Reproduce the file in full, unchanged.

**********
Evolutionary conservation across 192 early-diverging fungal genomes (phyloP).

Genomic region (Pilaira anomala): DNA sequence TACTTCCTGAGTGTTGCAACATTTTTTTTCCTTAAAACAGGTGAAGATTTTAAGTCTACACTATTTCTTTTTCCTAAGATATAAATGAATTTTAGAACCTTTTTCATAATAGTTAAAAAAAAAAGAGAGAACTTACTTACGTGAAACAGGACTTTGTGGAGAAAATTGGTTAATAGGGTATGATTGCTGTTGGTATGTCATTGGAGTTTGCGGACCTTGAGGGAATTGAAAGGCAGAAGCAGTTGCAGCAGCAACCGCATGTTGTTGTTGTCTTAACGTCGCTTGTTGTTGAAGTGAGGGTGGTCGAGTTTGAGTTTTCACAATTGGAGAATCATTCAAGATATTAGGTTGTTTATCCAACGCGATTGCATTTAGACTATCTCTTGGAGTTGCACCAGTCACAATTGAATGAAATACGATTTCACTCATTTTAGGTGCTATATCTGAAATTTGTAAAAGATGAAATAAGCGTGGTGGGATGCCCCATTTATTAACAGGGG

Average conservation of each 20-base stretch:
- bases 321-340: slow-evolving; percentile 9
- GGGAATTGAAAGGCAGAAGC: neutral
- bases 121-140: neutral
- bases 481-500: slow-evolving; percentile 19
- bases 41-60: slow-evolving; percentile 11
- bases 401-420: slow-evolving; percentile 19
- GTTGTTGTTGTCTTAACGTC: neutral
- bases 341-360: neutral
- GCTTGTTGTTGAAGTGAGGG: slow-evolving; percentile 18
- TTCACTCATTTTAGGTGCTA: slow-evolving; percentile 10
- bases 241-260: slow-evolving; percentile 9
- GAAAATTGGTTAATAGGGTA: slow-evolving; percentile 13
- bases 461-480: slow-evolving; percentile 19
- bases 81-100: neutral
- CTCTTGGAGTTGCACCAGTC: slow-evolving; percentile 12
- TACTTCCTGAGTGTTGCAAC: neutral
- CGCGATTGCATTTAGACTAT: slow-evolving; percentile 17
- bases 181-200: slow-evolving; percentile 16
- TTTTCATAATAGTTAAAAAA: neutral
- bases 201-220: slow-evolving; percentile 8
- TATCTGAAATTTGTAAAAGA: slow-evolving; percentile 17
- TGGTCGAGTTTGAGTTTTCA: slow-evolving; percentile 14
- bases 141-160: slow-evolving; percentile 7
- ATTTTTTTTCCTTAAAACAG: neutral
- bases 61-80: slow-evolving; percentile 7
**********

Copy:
Evolutionary conservation across 192 early-diverging fungal genomes (phyloP).

Genomic region (Pilaira anomala): DNA sequence TACTTCCTGAGTGTTGCAACATTTTTTTTCCTTAAAACAGGTGAAGATTTTAAGTCTACACTATTTCTTTTTCCTAAGATATAAATGAATTTTAGAACCTTTTTCATAATAGTTAAAAAAAAAAGAGAGAACTTACTTACGTGAAACAGGACTTTGTGGAGAAAATTGGTTAATAGGGTATGATTGCTGTTGGTATGTCATTGGAGTTTGCGGACCTTGAGGGAATTGAAAGGCAGAAGCAGTTGCAGCAGCAACCGCATGTTGTTGTTGTCTTAACGTCGCTTGTTGTTGAAGTGAGGGTGGTCGAGTTTGAGTTTTCACAATTGGAGAATCATTCAAGATATTAGGTTGTTTATCCAACGCGATTGCATTTAGACTATCTCTTGGAGTTGCACCAGTCACAATTGAATGAAATACGATTTCACTCATTTTAGGTGCTATATCTGAAATTTGTAAAAGATGAAATAAGCGTGGTGGGATGCCCCATTTATTAACAGGGG

Average conservation of each 20-base stretch:
- bases 321-340: slow-evolving; percentile 9
- GGGAATTGAAAGGCAGAAGC: neutral
- bases 121-140: neutral
- bases 481-500: slow-evolving; percentile 19
- bases 41-60: slow-evolving; percentile 11
- bases 401-420: slow-evolving; percentile 19
- GTTGTTGTTGTCTTAACGTC: neutral
- bases 341-360: neutral
- GCTTGTTGTTGAAGTGAGGG: slow-evolving; percentile 18
- TTCACTCATTTTAGGTGCTA: slow-evolving; percentile 10
- bases 241-260: slow-evolving; percentile 9
- GAAAATTGGTTAATAGGGTA: slow-evolving; percentile 13
- bases 461-480: slow-evolving; percentile 19
- bases 81-100: neutral
- CTCTTGGAGTTGCACCAGTC: slow-evolving; percentile 12
- TACTTCCTGAGTGTTGCAAC: neutral
- CGCGATTGCATTTAGACTAT: slow-evolving; percentile 17
- bases 181-200: slow-evolving; percentile 16
- TTTTCATAATAGTTAAAAAA: neutral
- bases 201-220: slow-evolving; percentile 8
- TATCTGAAATTTGTAAAAGA: slow-evolving; percentile 17
- TGGTCGAGTTTGAGTTTTCA: slow-evolving; percentile 14
- bases 141-160: slow-evolving; percentile 7
- ATTTTTTTTCCTTAAAACAG: neutral
- bases 61-80: slow-evolving; percentile 7